Fischer has matured significantly as a leader and force offensively. A three-year starter, he has signed with Lake Superior State.

Fischer came into the program as a skinny 5-foot-10 freshman. By the time he was a junior, he had grown five inches. Now he’s 6-4 and weighs 185 pounds.

“I was a pass-first guard as a sophomore,” he said. “I’ve worked on my shooting, just working on my total game.

“We were pumped up for that Dakota game. We got the crowd going crazy. We were down and Luke hit a couple of 3s. I had a dunk and hit four free throws late.”

DeLaSalle (18-7) will play Catholic League Central rival Detroit U-D Jesuit (22-3) next. The Class A Quarterfinal will be played Tuesday at 5 p.m. at Calihan Hall, the site of the Catholic League final. Jesuit won that game, 71-64. In fact, Fischer has lost nine consecutive games to U-D as a varsity player.

He shouldn’t feel alone. DeLaSalle hasn’t defeated U-D since 2014 when the teams tied for the Catholic League Central regular-season title – a streak of 14 straight defeats to the Cubs. U-D won this season’s meetings 64-45, 59-57 and 64-55.

Esler keeps U-D recent domination of his program on the light side.

“I’ve said I’d have to coach until 2031 to get to .500 against them,” he said.

Tom Markowski is a columnist and directs website coverage for the State Champs! Sports Network. He previously covered primarily high school sports for the The Detroit News from 1984-2014, focusing on the Detroit area and contributing to statewide coverage of football and basketball. Contact him at [email protected] with story ideas for Oakland, Macomb and Wayne counties.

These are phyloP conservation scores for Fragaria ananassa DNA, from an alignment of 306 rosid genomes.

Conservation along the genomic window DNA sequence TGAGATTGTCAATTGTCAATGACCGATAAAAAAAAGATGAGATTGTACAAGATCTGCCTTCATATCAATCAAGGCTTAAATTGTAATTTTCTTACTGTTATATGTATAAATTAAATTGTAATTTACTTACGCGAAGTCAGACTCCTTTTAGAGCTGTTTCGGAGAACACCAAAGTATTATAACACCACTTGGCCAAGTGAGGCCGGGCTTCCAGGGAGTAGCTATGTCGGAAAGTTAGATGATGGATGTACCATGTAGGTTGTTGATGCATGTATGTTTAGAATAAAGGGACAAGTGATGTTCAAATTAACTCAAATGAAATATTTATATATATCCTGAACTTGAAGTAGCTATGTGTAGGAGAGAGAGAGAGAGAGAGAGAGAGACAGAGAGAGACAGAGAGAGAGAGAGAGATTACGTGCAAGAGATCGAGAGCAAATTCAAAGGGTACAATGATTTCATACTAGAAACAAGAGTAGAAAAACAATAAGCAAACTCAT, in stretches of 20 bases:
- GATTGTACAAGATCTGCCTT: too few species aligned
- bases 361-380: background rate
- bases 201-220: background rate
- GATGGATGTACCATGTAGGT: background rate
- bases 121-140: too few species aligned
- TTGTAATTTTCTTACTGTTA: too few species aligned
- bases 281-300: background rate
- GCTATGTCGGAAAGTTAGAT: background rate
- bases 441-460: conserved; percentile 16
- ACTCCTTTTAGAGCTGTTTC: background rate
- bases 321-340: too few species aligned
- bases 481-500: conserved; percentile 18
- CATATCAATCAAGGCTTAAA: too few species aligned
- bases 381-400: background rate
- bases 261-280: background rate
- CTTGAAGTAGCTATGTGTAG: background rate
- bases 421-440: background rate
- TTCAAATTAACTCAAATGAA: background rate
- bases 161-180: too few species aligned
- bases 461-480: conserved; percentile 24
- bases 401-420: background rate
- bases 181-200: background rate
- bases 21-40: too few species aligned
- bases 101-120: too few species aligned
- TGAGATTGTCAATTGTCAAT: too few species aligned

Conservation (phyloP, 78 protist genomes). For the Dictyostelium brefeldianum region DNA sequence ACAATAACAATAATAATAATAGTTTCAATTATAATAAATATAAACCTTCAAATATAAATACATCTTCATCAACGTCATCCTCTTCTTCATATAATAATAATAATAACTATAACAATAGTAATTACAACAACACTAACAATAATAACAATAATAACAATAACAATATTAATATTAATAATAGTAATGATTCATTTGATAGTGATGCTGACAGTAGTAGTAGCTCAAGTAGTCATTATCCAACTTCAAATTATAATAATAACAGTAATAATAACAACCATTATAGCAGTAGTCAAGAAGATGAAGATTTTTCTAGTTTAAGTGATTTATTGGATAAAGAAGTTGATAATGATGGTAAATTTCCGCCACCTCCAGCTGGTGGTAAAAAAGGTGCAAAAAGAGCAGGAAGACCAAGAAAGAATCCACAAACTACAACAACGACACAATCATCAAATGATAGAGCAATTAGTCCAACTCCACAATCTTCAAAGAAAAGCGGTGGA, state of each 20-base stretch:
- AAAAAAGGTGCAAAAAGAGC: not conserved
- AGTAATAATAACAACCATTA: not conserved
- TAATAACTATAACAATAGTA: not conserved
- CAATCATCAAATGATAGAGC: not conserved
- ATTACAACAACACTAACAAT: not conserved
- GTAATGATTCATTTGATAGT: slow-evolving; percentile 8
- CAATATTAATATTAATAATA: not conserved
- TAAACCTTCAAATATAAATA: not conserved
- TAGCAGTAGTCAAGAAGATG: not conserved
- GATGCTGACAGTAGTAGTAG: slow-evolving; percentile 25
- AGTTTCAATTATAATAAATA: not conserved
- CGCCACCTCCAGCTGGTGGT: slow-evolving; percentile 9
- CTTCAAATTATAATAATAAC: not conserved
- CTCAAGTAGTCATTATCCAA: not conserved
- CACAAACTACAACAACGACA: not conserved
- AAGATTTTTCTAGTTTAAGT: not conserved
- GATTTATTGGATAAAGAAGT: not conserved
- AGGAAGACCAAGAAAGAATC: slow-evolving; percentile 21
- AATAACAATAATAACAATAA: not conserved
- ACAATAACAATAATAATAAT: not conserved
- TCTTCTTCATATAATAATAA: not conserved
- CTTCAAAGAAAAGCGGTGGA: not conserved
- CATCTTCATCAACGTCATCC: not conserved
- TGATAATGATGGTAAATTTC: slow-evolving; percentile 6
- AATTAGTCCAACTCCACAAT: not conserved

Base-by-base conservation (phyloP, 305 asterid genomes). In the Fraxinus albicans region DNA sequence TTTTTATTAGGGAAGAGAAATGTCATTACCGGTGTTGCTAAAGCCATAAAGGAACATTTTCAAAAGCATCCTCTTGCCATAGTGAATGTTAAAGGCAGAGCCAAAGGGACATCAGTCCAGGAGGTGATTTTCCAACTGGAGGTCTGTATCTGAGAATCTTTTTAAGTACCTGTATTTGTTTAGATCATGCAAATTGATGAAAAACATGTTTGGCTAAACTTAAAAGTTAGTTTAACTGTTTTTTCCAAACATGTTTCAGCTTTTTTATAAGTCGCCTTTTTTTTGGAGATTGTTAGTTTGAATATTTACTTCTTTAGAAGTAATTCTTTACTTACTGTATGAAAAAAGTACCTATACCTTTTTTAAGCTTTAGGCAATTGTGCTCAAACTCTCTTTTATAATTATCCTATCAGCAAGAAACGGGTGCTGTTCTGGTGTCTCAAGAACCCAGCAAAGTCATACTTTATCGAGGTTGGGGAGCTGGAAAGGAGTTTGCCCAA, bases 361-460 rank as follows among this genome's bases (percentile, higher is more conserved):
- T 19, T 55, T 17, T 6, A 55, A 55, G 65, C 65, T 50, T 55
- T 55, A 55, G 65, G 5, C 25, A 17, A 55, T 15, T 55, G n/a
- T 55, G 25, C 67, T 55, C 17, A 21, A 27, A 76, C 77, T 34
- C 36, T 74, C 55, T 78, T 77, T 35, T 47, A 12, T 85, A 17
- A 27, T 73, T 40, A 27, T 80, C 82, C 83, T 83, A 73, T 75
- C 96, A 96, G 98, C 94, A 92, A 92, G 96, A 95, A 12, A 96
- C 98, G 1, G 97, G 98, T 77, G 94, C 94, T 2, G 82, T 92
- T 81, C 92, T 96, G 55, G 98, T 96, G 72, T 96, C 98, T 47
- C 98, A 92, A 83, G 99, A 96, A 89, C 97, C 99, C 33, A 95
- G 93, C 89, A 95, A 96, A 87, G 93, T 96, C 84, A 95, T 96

PHOTOS: (Top) Warren DeLaSalle coach Greg Esler talks things over during his team’s Regional Final win against Macomb Dakota. (Middle) Justin Fischer launches a free throw during the 56-51 victory.

Championship Experience from Coach's Point of View Unimaginable, Unforgettable

By Dean Holzwarth
Special for

April 4, 2024

WYOMING – As the final buzzer sounded, it was all I could’ve imagined – and more.

West Michigan

In the weeks leading up to March 16 and the Division 4 championship game, I experienced every emotion possible as I envisioned what it would feel like to be an assistant coach on the bench at Michigan State’s Breslin Center as the Wyoming Tri-unity Christian boys basketball team achieved its ultimate goal.

In my first year as the junior varsity coach at Tri-unity, I had been on the varsity bench for a majority of the season, assisting legendary coach Mark Keeler and fellow assistants Brent Voorhees, Bob Przybysz and Mike Kaman.

I was there encouraging, motivating and supporting the varsity team. It was a role I embraced, and had become accustomed to over my almost 30 years coaching high school basketball.